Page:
We obtained the H$\alpha $ data from the SHASSA (Southern H-Alpha Sky Survey Atlas) survey (Gaustad et al. 2001), which is incorporated into the all-sky composite map by Finkbeiner (2003)[*]. The data were re-gridded into a regular grid in Galactic coordinate system, using a pixel size of $3.4\hbox{$^\prime$ }\times3.4\hbox{$^\prime$ }$, which gives the same pixel area as the original HEALPix data. The H$\alpha $ data have a spatial resolution of ${\it FWHM}=6\hbox{$^\prime$ }$. The intensities are given in units of rayleigh (R).

2.2 644/677 nm surface brightness

The SHASSA survey includes continuum images taken with a dual-band (644 and 677 nm) notch filter. In the original SHASSA survey, these images were used to subtract continuum emission from the H$\alpha $ images. In the case of dust clouds, these continuum images detect diffuse interstellar radiation scattered off the dust clouds. With a pixel size of 47.6 $^{\prime\prime}$, the low surface brightness of the cloud is superimposed by numerous undersampled stars, which cannot be removed by fitting the stars with the point spread function of the instrument. To remove the stars, we replaced each map pixel with a mean value over a $9\times9$ pixel area around the pixel in question, using only those pixels that occupy the lowest 30% of the intensity histogram. The resolution of the image was then about 7.2$^\prime$. Figure 1b shows the continuum image after most of the stars were removed. Some residuals remain in place of the brightest stars. The intensity of the continuum surface brightness in SHASSA for the 644/677 nm filter is given in rayleigh units. This has been scaled for the purpose of background subtraction from the H$\alpha $ filter band. The physical units for the continuum surface brightness are R/$\AA$ and the value depends on the width of the filter. Thus, we cannot compare the absolute intensities of the 644/677 nm and H$\alpha $ images from the SHASSA survey.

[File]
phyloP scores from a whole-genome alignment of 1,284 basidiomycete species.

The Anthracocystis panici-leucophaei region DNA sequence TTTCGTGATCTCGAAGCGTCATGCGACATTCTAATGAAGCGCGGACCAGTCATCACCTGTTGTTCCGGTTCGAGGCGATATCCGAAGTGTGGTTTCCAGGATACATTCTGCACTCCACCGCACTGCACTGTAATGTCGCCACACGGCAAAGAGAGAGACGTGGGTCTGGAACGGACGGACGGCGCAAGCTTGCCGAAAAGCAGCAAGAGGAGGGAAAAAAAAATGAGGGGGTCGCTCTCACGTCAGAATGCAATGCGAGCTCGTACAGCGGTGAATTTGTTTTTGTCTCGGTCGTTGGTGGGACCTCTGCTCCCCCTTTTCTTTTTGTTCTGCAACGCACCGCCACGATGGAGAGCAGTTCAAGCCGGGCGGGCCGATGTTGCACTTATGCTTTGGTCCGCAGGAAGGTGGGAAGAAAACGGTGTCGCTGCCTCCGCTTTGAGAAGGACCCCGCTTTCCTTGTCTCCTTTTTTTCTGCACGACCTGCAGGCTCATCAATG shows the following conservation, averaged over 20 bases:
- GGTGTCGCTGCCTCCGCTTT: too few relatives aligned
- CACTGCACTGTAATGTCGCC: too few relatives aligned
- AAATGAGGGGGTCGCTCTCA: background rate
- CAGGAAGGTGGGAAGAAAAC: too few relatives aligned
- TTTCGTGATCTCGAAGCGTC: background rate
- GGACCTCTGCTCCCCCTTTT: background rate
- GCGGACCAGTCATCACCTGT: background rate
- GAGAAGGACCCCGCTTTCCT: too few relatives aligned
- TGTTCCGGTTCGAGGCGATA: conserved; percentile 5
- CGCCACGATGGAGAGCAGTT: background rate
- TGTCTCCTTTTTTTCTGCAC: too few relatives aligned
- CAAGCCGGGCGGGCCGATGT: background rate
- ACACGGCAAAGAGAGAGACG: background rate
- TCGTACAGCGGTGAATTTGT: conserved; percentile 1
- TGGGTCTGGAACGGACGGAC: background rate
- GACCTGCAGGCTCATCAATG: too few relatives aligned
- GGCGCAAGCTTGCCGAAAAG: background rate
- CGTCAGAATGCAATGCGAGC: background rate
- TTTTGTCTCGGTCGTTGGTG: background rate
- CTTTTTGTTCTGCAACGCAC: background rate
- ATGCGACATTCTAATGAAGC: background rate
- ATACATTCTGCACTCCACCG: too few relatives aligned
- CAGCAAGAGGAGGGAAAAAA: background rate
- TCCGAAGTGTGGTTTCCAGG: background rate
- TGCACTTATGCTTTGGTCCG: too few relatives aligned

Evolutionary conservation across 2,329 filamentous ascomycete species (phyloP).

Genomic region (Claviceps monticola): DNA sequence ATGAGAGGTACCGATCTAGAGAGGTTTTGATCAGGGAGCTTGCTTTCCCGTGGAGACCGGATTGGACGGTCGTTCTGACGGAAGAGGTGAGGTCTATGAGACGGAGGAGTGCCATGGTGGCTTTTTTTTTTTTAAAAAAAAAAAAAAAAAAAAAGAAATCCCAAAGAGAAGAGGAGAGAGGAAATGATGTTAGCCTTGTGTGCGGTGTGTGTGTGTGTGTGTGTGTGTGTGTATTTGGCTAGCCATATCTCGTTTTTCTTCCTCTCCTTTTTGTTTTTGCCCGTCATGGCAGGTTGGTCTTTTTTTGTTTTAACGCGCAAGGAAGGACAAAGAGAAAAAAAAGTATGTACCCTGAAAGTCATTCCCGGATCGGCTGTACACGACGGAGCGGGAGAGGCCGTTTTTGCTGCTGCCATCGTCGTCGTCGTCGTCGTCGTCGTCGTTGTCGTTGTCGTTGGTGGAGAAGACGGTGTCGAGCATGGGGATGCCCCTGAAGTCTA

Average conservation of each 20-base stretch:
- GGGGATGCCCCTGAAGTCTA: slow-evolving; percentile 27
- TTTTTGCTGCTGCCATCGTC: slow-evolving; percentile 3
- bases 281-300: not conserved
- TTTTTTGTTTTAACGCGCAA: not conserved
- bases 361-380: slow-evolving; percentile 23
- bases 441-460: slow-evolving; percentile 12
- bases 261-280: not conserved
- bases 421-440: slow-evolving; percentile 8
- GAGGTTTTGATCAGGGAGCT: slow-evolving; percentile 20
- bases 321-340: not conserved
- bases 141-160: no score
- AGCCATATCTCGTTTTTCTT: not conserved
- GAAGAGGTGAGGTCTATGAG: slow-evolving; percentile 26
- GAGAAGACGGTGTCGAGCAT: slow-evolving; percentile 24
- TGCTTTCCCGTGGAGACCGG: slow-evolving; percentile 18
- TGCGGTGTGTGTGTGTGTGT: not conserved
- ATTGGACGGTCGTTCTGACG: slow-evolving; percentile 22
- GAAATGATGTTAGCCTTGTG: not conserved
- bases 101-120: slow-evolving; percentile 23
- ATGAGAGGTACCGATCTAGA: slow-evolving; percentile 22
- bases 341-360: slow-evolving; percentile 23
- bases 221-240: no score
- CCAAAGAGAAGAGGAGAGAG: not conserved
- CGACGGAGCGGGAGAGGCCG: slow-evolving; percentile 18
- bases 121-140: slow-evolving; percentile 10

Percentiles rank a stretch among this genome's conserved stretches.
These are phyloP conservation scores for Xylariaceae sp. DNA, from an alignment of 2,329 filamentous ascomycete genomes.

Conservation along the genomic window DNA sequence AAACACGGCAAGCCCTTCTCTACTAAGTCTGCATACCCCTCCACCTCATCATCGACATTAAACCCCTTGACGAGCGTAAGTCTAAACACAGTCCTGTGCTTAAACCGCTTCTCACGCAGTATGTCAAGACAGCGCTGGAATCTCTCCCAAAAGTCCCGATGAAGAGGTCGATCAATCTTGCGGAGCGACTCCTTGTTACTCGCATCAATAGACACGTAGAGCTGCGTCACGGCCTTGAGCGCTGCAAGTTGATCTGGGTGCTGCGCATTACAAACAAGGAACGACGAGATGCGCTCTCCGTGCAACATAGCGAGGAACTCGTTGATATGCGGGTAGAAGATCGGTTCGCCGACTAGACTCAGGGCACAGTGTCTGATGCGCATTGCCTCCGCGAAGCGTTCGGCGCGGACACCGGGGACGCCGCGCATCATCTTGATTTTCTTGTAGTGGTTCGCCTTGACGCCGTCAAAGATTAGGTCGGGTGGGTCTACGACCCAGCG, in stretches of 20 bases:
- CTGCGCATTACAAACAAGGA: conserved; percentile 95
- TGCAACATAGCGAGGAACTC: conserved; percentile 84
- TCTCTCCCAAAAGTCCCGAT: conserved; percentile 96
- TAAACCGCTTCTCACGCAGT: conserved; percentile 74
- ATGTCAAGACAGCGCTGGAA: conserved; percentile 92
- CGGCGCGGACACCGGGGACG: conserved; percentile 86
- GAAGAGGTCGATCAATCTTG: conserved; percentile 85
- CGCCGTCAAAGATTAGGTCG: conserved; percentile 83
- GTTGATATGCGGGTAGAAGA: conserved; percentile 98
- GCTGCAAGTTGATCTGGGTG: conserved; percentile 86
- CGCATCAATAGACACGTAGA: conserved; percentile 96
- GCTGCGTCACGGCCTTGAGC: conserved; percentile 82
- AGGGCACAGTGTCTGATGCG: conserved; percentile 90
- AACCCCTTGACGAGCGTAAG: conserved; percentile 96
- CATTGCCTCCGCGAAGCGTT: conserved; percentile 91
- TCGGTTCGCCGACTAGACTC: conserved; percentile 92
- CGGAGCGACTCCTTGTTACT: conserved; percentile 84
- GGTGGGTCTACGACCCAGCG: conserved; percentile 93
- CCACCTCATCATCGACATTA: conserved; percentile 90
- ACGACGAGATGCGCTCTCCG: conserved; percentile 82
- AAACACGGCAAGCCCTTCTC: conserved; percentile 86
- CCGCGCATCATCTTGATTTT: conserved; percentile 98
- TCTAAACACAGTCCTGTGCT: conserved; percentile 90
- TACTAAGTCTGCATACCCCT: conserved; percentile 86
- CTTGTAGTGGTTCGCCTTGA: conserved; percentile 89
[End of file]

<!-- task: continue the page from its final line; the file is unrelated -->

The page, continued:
2.3 IRAS/IRIS and ISOSS (ISO Serendipity Survey) far-IR data

We used the 100 $\mu $m IRIS data and the 170 $\mu $m ISOSS data to derive equilibrium temperature and column density of the ``big classical'' dust grains in the cloud. IRIS data set (Miville-Deschênes & Lagache 2005) is an improved version of the all-sky IRAS/ISSA data.

The 170 $\mu $m slew data of the ISOPHOT instrument aboard the ISO satellite were assembled into the ISOPHOT Serendipity Survey data set by Stickel et al. (2007). It covers $\sim$15% of the sky, mapped with a grid size of 22 $.\!\!^{\prime\prime}$4, and a few slews cover our cloud. The one that we used in our data analysis is shown in Fig. 1c.

2.4 COBE/DIRBE far-IR data

Because of the large size of the cloud, it is resolved in DIRBE data, which have a beam size of about 0.7$^\circ$. We thus used DIRBE data at 100 $\mu $m, 140 $\mu $m, and 240 $\mu $m to obtain another estimate of the temperature and column density of the ``big classical'' dust grains.

2.5 Visual extinction

We compiled an extinction map of the cloud by applying the NICER (Near Infrared Color Excess Revised) method of Lombardi & Alves (2001), which is an optimized color excess technique using data in three bands simultaneously. Our data comprise J, H, and $K_{\rm s}$ band magnitudes from the 2MASS archive. The intrinsic colors of stars were determined in an area having a local minimum in the 100 $\mu $m IRIS map, located at $l=292.0\hbox{$^\circ$ }$, $b=-22.3\hbox{$^\circ$ }$.

The grid used in the extinction map is the same as that of the H$\alpha $ map. The extinction value at each grid point is a weighted mean of the individual extinctions of stars obtained by using a Gaussian with a width of ${\it FWHM}=6\hbox{$^\prime$ }$ as a weighting function.

2.6 Hipparcos data

Owing to the large size and low extinction of the cloud, the Hipparcos data (ESA 1997) enable us to estimate the distance of the cloud. We collected Hipparcos data over $5\hbox{$^\circ$ }\times5\hbox{$^\circ$ }$ area towards the cloud. The intrinsic colors of stars as a function of spectral and luminosity class were used to derive a color excess E(B-V) for each Hipparcos star in the area.

2.7 Hydrogen 21 cm line emission data

The ``The Leiden/Argentine/Bonn (LAB) Survey of Galactic HI'' dataset (Kalberla et al. 2005; Bajaja et al. 2005) was used to search for hydrogen emission related to the cloud. The angular resolution of the LAB survey is $HPBW\approx0.6\hbox{$^\circ$ }$.

2.8 Subtraction of background sky

When studying extinction, scattering and emission associated solely with the cloud G294-24, we need to subtract the background, determined in the immediate vicinity of G294-24. Figure 1 shows the circular area that was used to estimate the background for each dataset. The background values of 100 $\mu $m intensity, extinction AV, and H$\alpha $ brightness are about 4.1 MJy sr-1, 0.5 mag, and 1.0 R, respectively.

3 Results